Begin by infusing primary and secondary research to create profound empathy with your customers. Construct persona maps and conduct interviews to uncover real problems, steering your solutions toward authentic customer needs. Dive into why design thinking is pivotal for creative problem-solving and your business’s overall health.
Step 2: Defining Needs – Prioritizing and Organizing Ideas
Define ideas, needs, and problems through effective organization and prioritization. Explore the Moscow board as a powerful tool for prioritizing ideas, guiding the journey from defining problems to advancing the most crucial ideas. Learn how this system aids in creating guidelines for a product release, adapting seamlessly to the design thinking definition.
Step 3: Ideate – Unleashing Creative Expression
Prioritize customer problems and needs before delving into ideation. Ideation involves creative expression and brainstorming new ideas, overloaded with innovation. Incorporate visual elements to promote brainstorming, enhancing creative expression and understanding.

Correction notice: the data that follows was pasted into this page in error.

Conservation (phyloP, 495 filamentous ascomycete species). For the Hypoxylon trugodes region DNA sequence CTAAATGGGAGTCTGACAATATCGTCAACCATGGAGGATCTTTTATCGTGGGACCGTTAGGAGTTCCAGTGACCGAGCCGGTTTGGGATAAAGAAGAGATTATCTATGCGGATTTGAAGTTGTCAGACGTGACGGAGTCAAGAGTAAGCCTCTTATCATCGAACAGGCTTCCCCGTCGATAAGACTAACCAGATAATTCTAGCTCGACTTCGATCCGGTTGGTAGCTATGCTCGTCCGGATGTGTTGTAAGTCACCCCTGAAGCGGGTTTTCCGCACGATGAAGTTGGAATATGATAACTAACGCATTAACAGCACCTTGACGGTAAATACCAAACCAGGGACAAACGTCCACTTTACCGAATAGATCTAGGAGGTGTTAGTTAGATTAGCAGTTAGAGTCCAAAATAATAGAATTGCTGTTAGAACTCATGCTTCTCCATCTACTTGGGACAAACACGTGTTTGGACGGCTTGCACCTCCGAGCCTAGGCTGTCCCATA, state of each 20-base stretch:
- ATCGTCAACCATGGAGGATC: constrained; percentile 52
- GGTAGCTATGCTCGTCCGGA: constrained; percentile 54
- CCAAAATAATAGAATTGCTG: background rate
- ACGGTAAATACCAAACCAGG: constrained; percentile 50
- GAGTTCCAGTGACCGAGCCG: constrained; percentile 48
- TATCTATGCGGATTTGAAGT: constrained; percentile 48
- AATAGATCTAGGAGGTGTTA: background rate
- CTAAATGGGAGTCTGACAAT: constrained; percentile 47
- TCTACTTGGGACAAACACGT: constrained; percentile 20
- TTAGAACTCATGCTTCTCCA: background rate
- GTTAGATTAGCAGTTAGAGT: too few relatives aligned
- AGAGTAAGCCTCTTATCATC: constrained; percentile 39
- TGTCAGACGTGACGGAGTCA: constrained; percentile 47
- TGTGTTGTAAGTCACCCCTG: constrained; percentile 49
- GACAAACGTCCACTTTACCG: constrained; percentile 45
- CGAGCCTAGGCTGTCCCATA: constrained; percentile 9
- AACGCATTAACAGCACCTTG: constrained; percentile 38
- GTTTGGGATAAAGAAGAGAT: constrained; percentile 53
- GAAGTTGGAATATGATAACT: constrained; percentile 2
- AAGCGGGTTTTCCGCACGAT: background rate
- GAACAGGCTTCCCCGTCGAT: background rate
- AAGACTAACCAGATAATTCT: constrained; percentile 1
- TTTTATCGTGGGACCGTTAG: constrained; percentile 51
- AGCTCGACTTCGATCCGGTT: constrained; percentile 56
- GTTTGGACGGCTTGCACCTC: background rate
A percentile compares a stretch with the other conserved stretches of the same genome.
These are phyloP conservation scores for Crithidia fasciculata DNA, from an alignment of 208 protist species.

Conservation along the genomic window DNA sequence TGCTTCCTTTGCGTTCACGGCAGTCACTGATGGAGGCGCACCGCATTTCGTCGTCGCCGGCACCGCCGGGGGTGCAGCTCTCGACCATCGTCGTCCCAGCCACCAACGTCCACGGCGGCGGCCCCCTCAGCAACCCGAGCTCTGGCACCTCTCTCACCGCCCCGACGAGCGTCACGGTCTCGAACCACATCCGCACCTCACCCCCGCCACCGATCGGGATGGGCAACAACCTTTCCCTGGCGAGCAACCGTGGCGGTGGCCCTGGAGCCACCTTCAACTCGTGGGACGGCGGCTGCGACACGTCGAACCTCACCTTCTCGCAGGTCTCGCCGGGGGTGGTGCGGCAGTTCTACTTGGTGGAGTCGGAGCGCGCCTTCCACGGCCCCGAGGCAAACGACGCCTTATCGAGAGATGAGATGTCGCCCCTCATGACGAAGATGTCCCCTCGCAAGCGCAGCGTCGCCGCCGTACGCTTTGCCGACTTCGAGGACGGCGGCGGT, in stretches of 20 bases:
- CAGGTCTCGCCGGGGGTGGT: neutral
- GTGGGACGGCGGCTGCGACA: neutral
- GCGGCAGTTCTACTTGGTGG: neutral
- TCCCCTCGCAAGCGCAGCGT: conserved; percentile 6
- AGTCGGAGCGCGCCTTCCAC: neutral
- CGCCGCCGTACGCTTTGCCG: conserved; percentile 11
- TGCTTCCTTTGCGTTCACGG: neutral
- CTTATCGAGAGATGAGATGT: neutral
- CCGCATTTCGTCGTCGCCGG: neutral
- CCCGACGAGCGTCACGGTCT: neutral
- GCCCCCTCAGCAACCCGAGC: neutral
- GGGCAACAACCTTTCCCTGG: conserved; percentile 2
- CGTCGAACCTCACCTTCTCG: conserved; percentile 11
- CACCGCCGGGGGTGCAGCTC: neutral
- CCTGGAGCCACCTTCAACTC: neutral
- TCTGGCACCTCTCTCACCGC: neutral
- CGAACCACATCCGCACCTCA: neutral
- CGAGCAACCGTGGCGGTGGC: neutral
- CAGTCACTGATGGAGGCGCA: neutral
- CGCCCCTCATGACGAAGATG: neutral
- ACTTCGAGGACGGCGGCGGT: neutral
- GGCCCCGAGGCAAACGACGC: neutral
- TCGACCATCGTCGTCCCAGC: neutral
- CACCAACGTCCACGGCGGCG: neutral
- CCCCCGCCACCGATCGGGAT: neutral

Step 4: Prototype – Experimentation and Visualization
In the prototyping phase, teams experiment with the implementation of their ideas, pushing boundaries and creating experimental visualizations. Discover how this step, often a tipping point, emphasizes small-scale applications to gauge real-world viability. Whether paper prototyping or small-scale implementation, this phase is the cornerstone of the brainstorming process.